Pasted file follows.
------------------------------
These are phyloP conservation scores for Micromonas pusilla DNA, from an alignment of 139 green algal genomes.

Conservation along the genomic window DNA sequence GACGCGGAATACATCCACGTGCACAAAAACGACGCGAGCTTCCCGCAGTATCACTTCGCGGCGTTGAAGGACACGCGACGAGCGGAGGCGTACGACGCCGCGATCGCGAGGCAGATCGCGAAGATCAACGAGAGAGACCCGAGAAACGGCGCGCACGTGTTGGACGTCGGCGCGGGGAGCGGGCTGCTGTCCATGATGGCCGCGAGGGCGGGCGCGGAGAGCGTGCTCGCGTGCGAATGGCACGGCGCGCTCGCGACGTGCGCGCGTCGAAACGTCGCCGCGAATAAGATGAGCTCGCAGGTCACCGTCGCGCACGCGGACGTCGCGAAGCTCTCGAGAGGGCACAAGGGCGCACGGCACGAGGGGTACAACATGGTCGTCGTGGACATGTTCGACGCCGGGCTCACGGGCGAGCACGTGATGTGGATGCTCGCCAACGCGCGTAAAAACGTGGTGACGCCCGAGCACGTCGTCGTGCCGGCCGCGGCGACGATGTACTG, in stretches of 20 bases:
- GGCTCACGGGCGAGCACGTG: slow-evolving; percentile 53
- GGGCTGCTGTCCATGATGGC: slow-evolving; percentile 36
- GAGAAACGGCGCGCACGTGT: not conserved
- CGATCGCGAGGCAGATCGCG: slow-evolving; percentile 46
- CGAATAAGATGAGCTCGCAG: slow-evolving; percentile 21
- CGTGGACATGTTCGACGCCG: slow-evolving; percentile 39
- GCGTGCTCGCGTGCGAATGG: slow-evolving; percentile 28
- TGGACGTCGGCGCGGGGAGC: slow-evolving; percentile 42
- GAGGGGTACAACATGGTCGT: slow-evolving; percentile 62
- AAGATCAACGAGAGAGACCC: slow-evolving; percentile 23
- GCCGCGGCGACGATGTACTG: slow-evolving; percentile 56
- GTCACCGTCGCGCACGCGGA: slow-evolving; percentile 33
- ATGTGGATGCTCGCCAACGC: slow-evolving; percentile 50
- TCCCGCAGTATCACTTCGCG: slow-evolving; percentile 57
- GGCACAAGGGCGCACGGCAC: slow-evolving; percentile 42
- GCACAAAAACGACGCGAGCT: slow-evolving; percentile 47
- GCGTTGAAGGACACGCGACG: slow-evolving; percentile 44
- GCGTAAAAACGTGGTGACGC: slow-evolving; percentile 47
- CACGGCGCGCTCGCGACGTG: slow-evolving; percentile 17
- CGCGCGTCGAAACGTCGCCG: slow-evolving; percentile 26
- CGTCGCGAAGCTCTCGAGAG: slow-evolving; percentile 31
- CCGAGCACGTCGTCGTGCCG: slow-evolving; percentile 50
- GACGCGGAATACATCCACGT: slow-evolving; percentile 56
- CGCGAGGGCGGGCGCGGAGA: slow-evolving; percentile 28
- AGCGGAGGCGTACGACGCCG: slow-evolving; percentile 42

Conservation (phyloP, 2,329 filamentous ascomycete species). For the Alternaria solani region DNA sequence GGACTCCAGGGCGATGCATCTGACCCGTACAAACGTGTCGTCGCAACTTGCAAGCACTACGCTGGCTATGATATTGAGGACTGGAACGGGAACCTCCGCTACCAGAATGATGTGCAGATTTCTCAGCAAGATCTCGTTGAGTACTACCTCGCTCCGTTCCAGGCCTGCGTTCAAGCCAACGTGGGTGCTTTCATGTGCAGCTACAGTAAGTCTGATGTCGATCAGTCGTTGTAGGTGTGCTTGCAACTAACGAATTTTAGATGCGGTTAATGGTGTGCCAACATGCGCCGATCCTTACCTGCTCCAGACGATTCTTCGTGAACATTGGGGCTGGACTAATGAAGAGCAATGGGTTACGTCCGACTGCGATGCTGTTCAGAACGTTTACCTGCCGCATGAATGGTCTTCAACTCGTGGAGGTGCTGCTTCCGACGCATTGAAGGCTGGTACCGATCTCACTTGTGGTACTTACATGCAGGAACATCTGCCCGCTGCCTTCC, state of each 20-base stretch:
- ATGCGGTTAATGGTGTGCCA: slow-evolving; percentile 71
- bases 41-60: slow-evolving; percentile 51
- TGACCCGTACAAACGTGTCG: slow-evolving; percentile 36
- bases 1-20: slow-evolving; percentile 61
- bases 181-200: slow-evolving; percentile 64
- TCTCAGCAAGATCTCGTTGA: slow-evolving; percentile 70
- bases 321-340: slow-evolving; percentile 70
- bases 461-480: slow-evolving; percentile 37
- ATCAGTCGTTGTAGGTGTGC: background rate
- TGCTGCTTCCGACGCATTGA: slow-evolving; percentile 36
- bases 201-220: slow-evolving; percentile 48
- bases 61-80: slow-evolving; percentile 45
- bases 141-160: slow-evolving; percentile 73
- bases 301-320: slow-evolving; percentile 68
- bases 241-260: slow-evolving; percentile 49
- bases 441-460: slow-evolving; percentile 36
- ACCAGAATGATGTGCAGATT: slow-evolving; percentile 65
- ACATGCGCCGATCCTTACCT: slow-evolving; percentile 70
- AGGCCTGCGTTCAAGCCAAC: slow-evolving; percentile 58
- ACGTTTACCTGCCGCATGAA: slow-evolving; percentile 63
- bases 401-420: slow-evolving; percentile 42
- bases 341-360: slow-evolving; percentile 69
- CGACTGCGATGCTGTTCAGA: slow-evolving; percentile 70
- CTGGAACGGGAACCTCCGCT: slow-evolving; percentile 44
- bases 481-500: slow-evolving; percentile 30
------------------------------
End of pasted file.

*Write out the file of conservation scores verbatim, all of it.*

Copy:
These are phyloP conservation scores for Micromonas pusilla DNA, from an alignment of 139 green algal genomes.

Conservation along the genomic window DNA sequence GACGCGGAATACATCCACGTGCACAAAAACGACGCGAGCTTCCCGCAGTATCACTTCGCGGCGTTGAAGGACACGCGACGAGCGGAGGCGTACGACGCCGCGATCGCGAGGCAGATCGCGAAGATCAACGAGAGAGACCCGAGAAACGGCGCGCACGTGTTGGACGTCGGCGCGGGGAGCGGGCTGCTGTCCATGATGGCCGCGAGGGCGGGCGCGGAGAGCGTGCTCGCGTGCGAATGGCACGGCGCGCTCGCGACGTGCGCGCGTCGAAACGTCGCCGCGAATAAGATGAGCTCGCAGGTCACCGTCGCGCACGCGGACGTCGCGAAGCTCTCGAGAGGGCACAAGGGCGCACGGCACGAGGGGTACAACATGGTCGTCGTGGACATGTTCGACGCCGGGCTCACGGGCGAGCACGTGATGTGGATGCTCGCCAACGCGCGTAAAAACGTGGTGACGCCCGAGCACGTCGTCGTGCCGGCCGCGGCGACGATGTACTG, in stretches of 20 bases:
- GGCTCACGGGCGAGCACGTG: slow-evolving; percentile 53
- GGGCTGCTGTCCATGATGGC: slow-evolving; percentile 36
- GAGAAACGGCGCGCACGTGT: not conserved
- CGATCGCGAGGCAGATCGCG: slow-evolving; percentile 46
- CGAATAAGATGAGCTCGCAG: slow-evolving; percentile 21
- CGTGGACATGTTCGACGCCG: slow-evolving; percentile 39
- GCGTGCTCGCGTGCGAATGG: slow-evolving; percentile 28
- TGGACGTCGGCGCGGGGAGC: slow-evolving; percentile 42
- GAGGGGTACAACATGGTCGT: slow-evolving; percentile 62
- AAGATCAACGAGAGAGACCC: slow-evolving; percentile 23
- GCCGCGGCGACGATGTACTG: slow-evolving; percentile 56
- GTCACCGTCGCGCACGCGGA: slow-evolving; percentile 33
- ATGTGGATGCTCGCCAACGC: slow-evolving; percentile 50
- TCCCGCAGTATCACTTCGCG: slow-evolving; percentile 57
- GGCACAAGGGCGCACGGCAC: slow-evolving; percentile 42
- GCACAAAAACGACGCGAGCT: slow-evolving; percentile 47
- GCGTTGAAGGACACGCGACG: slow-evolving; percentile 44
- GCGTAAAAACGTGGTGACGC: slow-evolving; percentile 47
- CACGGCGCGCTCGCGACGTG: slow-evolving; percentile 17
- CGCGCGTCGAAACGTCGCCG: slow-evolving; percentile 26
- CGTCGCGAAGCTCTCGAGAG: slow-evolving; percentile 31
- CCGAGCACGTCGTCGTGCCG: slow-evolving; percentile 50
- GACGCGGAATACATCCACGT: slow-evolving; percentile 56
- CGCGAGGGCGGGCGCGGAGA: slow-evolving; percentile 28
- AGCGGAGGCGTACGACGCCG: slow-evolving; percentile 42

Conservation (phyloP, 2,329 filamentous ascomycete species). For the Alternaria solani region DNA sequence GGACTCCAGGGCGATGCATCTGACCCGTACAAACGTGTCGTCGCAACTTGCAAGCACTACGCTGGCTATGATATTGAGGACTGGAACGGGAACCTCCGCTACCAGAATGATGTGCAGATTTCTCAGCAAGATCTCGTTGAGTACTACCTCGCTCCGTTCCAGGCCTGCGTTCAAGCCAACGTGGGTGCTTTCATGTGCAGCTACAGTAAGTCTGATGTCGATCAGTCGTTGTAGGTGTGCTTGCAACTAACGAATTTTAGATGCGGTTAATGGTGTGCCAACATGCGCCGATCCTTACCTGCTCCAGACGATTCTTCGTGAACATTGGGGCTGGACTAATGAAGAGCAATGGGTTACGTCCGACTGCGATGCTGTTCAGAACGTTTACCTGCCGCATGAATGGTCTTCAACTCGTGGAGGTGCTGCTTCCGACGCATTGAAGGCTGGTACCGATCTCACTTGTGGTACTTACATGCAGGAACATCTGCCCGCTGCCTTCC, state of each 20-base stretch:
- ATGCGGTTAATGGTGTGCCA: slow-evolving; percentile 71
- bases 41-60: slow-evolving; percentile 51
- TGACCCGTACAAACGTGTCG: slow-evolving; percentile 36
- bases 1-20: slow-evolving; percentile 61
- bases 181-200: slow-evolving; percentile 64
- TCTCAGCAAGATCTCGTTGA: slow-evolving; percentile 70
- bases 321-340: slow-evolving; percentile 70
- bases 461-480: slow-evolving; percentile 37
- ATCAGTCGTTGTAGGTGTGC: background rate
- TGCTGCTTCCGACGCATTGA: slow-evolving; percentile 36
- bases 201-220: slow-evolving; percentile 48
- bases 61-80: slow-evolving; percentile 45
- bases 141-160: slow-evolving; percentile 73
- bases 301-320: slow-evolving; percentile 68
- bases 241-260: slow-evolving; percentile 49
- bases 441-460: slow-evolving; percentile 36
- ACCAGAATGATGTGCAGATT: slow-evolving; percentile 65
- ACATGCGCCGATCCTTACCT: slow-evolving; percentile 70
- AGGCCTGCGTTCAAGCCAAC: slow-evolving; percentile 58
- ACGTTTACCTGCCGCATGAA: slow-evolving; percentile 63
- bases 401-420: slow-evolving; percentile 42
- bases 341-360: slow-evolving; percentile 69
- CGACTGCGATGCTGTTCAGA: slow-evolving; percentile 70
- CTGGAACGGGAACCTCCGCT: slow-evolving; percentile 44
- bases 481-500: slow-evolving; percentile 30